What happened

Shares of GameStop Corp. (NYSE:GME) fell 11.1% on Monday after the gaming retailer announced mixed holiday-season results.

More specifically, GameStop revealed that for the nine-week holiday period ended Dec. 30, 2017, sales climbed 10.6% year over year to $2.77 billion, including an 11.8% increase in total comparable-store sales. As such, it expects to deliver full-year adjusted earnings per share near the middle of its previously announced guidance for a range of $3.10 to $3.40 -- or roughly $3.25 per share.

By comparison, however, analysts' consensus estimates predicted that GameStop would deliver full-year adjusted earnings above the midpoint of its guidance at roughly $3.32 per share.

GameStop employee wearing a Santa hat and helping customers

Image Source: Getty Images.

So what

Digging deeper into GameStop's top line, the gaming business segment had a solid quarter, including a 38.3% increase in hardware sales driven by demand for the Nintendo Switch and Microsoft's Xbox One X. New video game software revenue also grew 7.3%, driven by various Switch titles and Call of Duty: WWII. On the nonphysical gaming business side, collectibles sales grew 19.4%.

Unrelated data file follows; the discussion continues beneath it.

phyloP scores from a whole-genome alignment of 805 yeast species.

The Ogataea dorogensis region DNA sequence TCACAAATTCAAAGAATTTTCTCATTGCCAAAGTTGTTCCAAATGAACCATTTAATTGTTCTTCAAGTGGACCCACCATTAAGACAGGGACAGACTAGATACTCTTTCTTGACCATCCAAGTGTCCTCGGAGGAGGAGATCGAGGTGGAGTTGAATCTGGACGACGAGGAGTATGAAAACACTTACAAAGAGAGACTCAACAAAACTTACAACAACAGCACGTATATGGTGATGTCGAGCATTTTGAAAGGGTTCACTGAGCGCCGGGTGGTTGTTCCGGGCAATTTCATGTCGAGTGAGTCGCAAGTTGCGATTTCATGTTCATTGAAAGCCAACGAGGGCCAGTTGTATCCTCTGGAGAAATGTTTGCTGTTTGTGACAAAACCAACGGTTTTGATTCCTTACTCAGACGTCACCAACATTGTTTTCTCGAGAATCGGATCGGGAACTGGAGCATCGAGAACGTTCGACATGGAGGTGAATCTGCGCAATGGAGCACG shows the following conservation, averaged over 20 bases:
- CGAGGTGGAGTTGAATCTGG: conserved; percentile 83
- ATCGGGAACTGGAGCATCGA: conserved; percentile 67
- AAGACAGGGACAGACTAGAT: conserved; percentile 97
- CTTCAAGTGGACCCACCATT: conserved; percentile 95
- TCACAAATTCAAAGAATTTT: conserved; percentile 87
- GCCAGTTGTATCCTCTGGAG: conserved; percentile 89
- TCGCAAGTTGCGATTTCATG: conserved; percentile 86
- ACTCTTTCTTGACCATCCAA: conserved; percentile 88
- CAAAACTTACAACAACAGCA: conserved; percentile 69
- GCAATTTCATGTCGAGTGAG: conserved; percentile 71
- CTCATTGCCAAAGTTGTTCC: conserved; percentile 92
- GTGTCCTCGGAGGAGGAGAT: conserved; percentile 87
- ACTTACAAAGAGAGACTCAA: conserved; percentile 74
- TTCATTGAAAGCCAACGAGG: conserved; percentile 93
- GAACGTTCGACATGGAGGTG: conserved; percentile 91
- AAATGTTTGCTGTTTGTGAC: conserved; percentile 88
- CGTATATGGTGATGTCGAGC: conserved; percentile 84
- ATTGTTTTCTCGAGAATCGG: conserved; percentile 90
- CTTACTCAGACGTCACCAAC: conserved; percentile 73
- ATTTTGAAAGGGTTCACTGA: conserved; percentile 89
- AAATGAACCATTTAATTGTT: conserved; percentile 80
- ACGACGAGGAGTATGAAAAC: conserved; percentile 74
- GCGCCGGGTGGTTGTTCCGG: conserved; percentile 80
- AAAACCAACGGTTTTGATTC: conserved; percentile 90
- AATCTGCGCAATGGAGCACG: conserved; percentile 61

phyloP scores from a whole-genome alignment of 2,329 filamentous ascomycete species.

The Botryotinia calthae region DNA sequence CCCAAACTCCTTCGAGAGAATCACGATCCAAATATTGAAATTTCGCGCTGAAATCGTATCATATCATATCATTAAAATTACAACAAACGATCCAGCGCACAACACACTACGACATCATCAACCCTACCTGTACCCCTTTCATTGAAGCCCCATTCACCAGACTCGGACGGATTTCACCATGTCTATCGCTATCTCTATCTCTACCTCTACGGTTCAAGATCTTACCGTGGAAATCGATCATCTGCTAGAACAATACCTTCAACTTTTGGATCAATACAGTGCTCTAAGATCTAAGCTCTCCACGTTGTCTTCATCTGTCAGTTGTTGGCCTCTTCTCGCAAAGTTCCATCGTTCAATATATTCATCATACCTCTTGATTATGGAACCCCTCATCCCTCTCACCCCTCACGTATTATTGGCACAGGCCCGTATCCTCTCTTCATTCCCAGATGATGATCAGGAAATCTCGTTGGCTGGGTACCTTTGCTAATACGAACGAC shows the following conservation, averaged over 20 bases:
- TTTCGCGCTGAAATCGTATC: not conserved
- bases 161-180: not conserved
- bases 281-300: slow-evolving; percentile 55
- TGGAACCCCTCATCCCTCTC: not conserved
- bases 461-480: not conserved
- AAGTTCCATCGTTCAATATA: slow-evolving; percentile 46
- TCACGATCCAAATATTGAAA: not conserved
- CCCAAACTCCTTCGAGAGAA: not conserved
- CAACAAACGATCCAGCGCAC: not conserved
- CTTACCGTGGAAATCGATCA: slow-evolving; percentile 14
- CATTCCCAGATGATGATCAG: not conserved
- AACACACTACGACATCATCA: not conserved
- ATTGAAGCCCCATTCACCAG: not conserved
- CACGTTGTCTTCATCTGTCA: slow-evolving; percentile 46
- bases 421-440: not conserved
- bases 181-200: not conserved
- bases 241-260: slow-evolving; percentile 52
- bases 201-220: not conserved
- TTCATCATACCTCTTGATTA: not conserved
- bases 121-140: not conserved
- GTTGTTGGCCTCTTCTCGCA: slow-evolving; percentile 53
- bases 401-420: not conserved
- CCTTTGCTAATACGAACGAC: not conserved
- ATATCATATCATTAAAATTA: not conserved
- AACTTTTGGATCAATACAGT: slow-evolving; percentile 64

At the same time, however, GameStop saw pre-owned sales fall 8.1%. And technology brands -- which aren't included in GameStop's comps -- plunged 18.6% due to limited availability of the iPhone X and changes in AT&T's compensation structure over the past year.

GameStop CEO Dan DeMatteo insisted he was "pleased" with the company's sales performance, adding, "Our results demonstrate our customers' enthusiastic response to new products and our ability to execute on strategically targeted promotions."

Now what

Looking ahead, in addition to effectively reiterating its full-year earnings guidance as described above, GameStop believes full-year comps should increase by between 4% and 6%. That's roughly in line with guidance provided in November for a gain in the low- to mid-single-digit percent range.

In the end, that's not to say GameStop's holiday results were bad. But given its expected bottom-line shortfall relative to the market's expectations, it's no surprise to see the stock pulling back today.

This article represents the opinion of the writer, who may disagree with the “official” recommendation position of a Motley Fool premium advisory service. We’re motley! Questioning an investing thesis -- even one of our own -- helps us all think critically about investing and make decisions that help us become smarter, happier, and richer.